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El-Erian Sends Warning In The Stocks And Bonds Market

Daniel Plainview

Updated: September 12, 2022

assets recession
Editor’s Note:

EDITOR'S NOTE: When inflation erodes the purchasing power of cash, many investment firms advise their clients to get into stocks and bonds to keep pace with or even outpace inflation. But right now, as Allianz SE’s Mohamed El-Erian warns, both stocks and bonds can go down simultaneously. So he advises looking for short-term bonds instead of the traditional 30-year Treasuries that most investors seek for safety. If you listen to any market expert who’s not associated with an investment firm, many would recommend gold as a safe haven. They may differ in regards to the size of allocation or the timing of the purchase, but gold would be recommended nevertheless. El-Erian isn’t wrong in warning investors to shift to short-dated bonds. But that is only one among a few other assets one can hold. Here’s where investors can learn from various central banks. Gold plays a significant role in diversifying its reserves against the US dollar. And that’s what American investors should be doing now—hedging against the dollar through assets that don’t depend on it as its primary source of monetary value.

Due to rampant inflation, holding cash may not be a wise move. (Higher and higher price levels erode the purchasing power of cash savings.)

That’s one of the reasons many investors have been holding stocks and bonds instead. But according to Mohamed El-Erian — president of Queens’ College, Cambridge University, and chief economic advisor at Allianz SE — it might be time to switch gears.

“We need to get out of these distorted markets that have created a lot of damage,” the famed economist tells CNBC.

Both the stock market and the bond market have been tumbling lately, and El-Erian notes that when these market corrections happen simultaneously, investors should move to “risk-off” assets.

“What we have again learned since the middle of August, is that (stocks and bonds) can both go down at the same time,” he says. “In a world like that, you have to look at short-dated fixed income, and you have to look at cash as an alternative.”

You can hide your cash under a mattress or put them in a savings account. Or, you can use ETFs to tap into the so-called “short-dated fixed income.”

Here’s a look at three of them.

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Vanguard Short-Term Bond ETF (BSV)

Vanguard is known for its low-cost ETFs that track major stock market indices. Through these ETFs, investors can gain exposure to large portfolios of stocks.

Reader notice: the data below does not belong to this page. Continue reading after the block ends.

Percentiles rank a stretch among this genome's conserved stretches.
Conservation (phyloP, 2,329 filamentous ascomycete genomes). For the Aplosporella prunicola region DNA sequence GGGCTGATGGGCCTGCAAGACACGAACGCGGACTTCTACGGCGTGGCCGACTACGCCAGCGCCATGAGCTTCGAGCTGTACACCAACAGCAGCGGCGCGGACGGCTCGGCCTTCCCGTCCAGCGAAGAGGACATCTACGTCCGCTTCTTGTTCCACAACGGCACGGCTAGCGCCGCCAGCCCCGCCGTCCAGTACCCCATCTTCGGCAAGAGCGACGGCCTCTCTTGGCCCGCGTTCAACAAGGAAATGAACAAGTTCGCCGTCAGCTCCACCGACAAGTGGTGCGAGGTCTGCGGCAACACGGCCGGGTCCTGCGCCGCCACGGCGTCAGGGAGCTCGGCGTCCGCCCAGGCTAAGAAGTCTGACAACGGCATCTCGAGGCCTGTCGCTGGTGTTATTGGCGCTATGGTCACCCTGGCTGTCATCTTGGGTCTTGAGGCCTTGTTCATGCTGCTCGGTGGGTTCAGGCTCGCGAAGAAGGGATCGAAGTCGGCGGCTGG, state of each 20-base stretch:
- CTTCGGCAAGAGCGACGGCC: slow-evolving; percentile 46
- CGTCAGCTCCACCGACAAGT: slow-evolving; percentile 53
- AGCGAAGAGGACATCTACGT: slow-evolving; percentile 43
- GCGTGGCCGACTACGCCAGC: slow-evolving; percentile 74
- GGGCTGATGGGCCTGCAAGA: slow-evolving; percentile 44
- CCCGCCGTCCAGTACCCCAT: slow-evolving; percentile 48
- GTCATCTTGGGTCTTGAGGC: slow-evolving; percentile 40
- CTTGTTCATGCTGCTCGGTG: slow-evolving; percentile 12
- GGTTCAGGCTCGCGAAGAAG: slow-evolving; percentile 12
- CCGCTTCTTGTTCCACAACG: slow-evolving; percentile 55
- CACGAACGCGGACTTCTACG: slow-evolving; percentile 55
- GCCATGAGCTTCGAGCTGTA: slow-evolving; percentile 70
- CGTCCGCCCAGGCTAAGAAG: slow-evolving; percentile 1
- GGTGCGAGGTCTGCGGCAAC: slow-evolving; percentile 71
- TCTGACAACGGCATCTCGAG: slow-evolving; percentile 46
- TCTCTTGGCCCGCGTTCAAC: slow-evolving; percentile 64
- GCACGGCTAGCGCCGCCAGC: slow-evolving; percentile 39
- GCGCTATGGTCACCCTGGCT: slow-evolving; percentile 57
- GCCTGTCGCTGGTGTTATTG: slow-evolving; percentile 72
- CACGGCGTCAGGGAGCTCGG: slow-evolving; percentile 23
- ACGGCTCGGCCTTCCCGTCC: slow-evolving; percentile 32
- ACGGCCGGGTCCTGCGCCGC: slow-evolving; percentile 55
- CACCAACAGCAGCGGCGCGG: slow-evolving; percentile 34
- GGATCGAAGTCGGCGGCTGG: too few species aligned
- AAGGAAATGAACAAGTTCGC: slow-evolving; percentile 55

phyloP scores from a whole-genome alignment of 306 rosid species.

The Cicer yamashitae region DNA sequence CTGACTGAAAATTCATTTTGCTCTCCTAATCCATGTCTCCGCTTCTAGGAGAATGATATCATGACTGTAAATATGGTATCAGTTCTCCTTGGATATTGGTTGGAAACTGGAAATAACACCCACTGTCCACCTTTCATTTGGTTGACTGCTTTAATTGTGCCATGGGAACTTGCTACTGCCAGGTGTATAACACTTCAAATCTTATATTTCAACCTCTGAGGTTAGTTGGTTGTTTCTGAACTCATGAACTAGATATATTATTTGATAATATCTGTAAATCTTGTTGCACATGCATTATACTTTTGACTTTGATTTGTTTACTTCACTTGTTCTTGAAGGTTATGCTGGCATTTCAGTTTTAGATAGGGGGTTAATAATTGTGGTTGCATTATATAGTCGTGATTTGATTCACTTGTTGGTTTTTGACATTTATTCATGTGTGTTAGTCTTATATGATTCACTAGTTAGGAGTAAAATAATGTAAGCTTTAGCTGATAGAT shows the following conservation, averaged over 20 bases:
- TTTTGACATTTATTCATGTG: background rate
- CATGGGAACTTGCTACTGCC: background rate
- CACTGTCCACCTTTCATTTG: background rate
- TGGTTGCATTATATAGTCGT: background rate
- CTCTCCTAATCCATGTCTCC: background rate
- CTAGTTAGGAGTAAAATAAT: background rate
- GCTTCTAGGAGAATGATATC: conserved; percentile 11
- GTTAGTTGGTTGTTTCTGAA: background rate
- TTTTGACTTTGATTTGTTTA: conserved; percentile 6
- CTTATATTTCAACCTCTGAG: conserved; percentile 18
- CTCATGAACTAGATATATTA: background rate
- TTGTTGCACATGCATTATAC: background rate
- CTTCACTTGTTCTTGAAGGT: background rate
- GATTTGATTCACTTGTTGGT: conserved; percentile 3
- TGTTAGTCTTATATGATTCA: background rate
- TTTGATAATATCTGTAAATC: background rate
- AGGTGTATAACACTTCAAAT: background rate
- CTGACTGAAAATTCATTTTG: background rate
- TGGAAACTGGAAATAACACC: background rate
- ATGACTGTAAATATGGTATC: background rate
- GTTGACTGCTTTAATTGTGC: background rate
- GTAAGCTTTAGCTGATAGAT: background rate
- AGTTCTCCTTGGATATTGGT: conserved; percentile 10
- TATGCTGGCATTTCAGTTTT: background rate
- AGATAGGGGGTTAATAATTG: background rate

The company does the same with bonds.

Check out the Vanguard Short-Term Bond ETF, which aims to track the performance of the Bloomberg U.S. 1–5 Year Government/Credit Float Adjusted Index.

The fund has a strong focus on U.S. government bonds, which represented 68.2% of its holdings as of July 31. At the same time, it also invests in investment-grade corporate bonds and investment-grade international dollar-denominated bonds.

Right now, the 30-day SEC yield on BSV is 3.46%. The fund boasts a very low expense ratio of just 0.04%.

SPDR Portfolio Short Term Corporate Bond ETF (SPSB)

SPDR Portfolio Short Term Corporate Bond ETF is another low-cost option for investors looking to gain access to short-term bonds.

As its name suggests, the fund focuses on corporate bonds.

In particular, it tracks the Bloomberg U.S. 1-3 Year Corporate Bond Index. Notably, the corporate issues included in the index have to be rated investment grade and have more than $300 million or more of outstanding face value.

Right now, SPSB has 1,196 holdings with an average coupon of 3.06% and an average maturity of 2.04 years. The fund has exposure to three corporate sectors: finance (47.35%), industrial (47.19%), and utility (5.42%). The rest 0.04% of the portfolio is in cash.

The 30-day SEC yield on the ETF is 3.98%. And just like the Vanguard fund, SPSB also has a low expense ratio of 0.04%.

Western Asset Short Duration Income ETF (WINC)

Western Asset Short Duration Income ETF is an actively managed fund. The duration, sector, and individual securities are selected by management with the goal of reducing interest rate risk while providing an attractive income.

At its core, the fund focuses on investment grade corporate bonds. But management also seeks opportunistic exposures to add diversification and improve yield, such as through high yield bonds, structured securities, and emerging market debt.

Right now, WINC has 255 holdings with a weighted average life of 3.40 years. Its 30-day SEC yield is 4.39%.

And because this ETF is actively managed, its expense ratio is higher at 0.29%.

What to read next

This article provides information only and should not be construed as advice. It is provided without warranty of any kind.

Originally published on Yahoo Finance.

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